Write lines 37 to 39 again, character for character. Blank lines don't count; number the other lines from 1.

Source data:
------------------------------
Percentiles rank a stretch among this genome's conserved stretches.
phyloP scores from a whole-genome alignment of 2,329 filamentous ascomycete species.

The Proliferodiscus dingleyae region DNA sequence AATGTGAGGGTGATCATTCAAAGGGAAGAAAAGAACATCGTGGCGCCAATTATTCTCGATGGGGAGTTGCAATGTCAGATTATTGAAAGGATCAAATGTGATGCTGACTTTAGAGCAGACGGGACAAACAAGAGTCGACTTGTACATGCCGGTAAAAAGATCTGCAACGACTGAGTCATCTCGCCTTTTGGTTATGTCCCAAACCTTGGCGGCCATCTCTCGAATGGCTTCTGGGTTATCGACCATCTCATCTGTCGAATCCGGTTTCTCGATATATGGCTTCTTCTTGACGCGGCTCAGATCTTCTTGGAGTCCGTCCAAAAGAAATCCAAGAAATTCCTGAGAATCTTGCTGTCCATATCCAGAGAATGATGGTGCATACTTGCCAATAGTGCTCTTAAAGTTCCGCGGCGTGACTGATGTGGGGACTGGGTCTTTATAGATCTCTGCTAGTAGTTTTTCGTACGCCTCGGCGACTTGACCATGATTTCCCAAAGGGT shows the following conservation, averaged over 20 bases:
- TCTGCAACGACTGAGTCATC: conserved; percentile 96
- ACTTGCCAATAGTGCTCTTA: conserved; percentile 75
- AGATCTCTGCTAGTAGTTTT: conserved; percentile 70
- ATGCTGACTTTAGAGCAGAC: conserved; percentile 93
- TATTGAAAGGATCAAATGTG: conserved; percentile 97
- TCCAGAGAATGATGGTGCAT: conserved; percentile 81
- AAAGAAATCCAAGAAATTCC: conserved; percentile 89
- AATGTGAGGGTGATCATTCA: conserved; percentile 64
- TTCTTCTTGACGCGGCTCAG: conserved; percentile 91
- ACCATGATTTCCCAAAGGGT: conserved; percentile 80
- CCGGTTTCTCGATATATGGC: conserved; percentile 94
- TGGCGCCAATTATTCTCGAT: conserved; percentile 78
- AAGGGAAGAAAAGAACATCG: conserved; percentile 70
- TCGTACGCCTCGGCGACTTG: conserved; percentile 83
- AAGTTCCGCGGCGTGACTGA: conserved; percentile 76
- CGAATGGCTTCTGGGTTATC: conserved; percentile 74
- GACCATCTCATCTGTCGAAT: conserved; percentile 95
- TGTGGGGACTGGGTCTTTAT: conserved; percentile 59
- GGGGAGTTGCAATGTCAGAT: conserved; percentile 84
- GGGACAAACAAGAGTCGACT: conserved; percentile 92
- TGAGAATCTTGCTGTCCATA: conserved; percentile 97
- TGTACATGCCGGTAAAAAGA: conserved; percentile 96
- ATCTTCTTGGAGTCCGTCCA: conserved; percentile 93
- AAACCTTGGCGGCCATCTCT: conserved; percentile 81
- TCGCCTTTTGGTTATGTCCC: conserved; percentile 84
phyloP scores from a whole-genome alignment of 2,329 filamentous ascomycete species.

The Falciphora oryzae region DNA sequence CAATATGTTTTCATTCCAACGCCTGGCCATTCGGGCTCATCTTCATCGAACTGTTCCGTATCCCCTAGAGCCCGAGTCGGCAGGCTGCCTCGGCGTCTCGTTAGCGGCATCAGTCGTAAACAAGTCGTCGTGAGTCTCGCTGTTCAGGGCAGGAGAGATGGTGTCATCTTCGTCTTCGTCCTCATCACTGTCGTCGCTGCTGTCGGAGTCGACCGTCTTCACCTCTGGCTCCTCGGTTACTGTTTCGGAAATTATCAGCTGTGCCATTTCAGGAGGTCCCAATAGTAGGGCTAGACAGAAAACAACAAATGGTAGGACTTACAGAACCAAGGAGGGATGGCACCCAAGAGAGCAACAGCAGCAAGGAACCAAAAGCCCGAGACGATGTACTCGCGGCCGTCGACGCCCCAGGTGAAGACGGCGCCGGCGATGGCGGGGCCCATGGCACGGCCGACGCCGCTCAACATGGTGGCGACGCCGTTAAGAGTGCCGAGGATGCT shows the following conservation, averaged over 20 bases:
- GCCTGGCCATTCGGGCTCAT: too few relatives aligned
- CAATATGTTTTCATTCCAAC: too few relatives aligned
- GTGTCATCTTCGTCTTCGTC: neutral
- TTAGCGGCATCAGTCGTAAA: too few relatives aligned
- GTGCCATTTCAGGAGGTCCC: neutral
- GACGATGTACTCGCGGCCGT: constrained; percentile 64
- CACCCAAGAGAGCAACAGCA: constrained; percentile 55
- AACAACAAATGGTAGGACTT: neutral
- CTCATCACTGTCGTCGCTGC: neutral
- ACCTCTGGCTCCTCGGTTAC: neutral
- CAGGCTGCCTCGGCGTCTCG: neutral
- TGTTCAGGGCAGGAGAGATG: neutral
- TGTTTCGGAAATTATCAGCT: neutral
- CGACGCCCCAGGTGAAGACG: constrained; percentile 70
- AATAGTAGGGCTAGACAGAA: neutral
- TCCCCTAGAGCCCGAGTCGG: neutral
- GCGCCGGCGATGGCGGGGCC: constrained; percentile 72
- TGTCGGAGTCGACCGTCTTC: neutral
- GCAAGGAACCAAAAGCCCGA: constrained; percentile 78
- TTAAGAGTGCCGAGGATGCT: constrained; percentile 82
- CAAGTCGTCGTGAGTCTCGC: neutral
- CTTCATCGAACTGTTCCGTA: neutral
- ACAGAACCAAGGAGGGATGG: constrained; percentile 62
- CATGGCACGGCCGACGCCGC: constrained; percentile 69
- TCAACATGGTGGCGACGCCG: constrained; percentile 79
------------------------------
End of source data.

- CACCCAAGAGAGCAACAGCA: constrained; percentile 55
- AACAACAAATGGTAGGACTT: neutral
- CTCATCACTGTCGTCGCTGC: neutral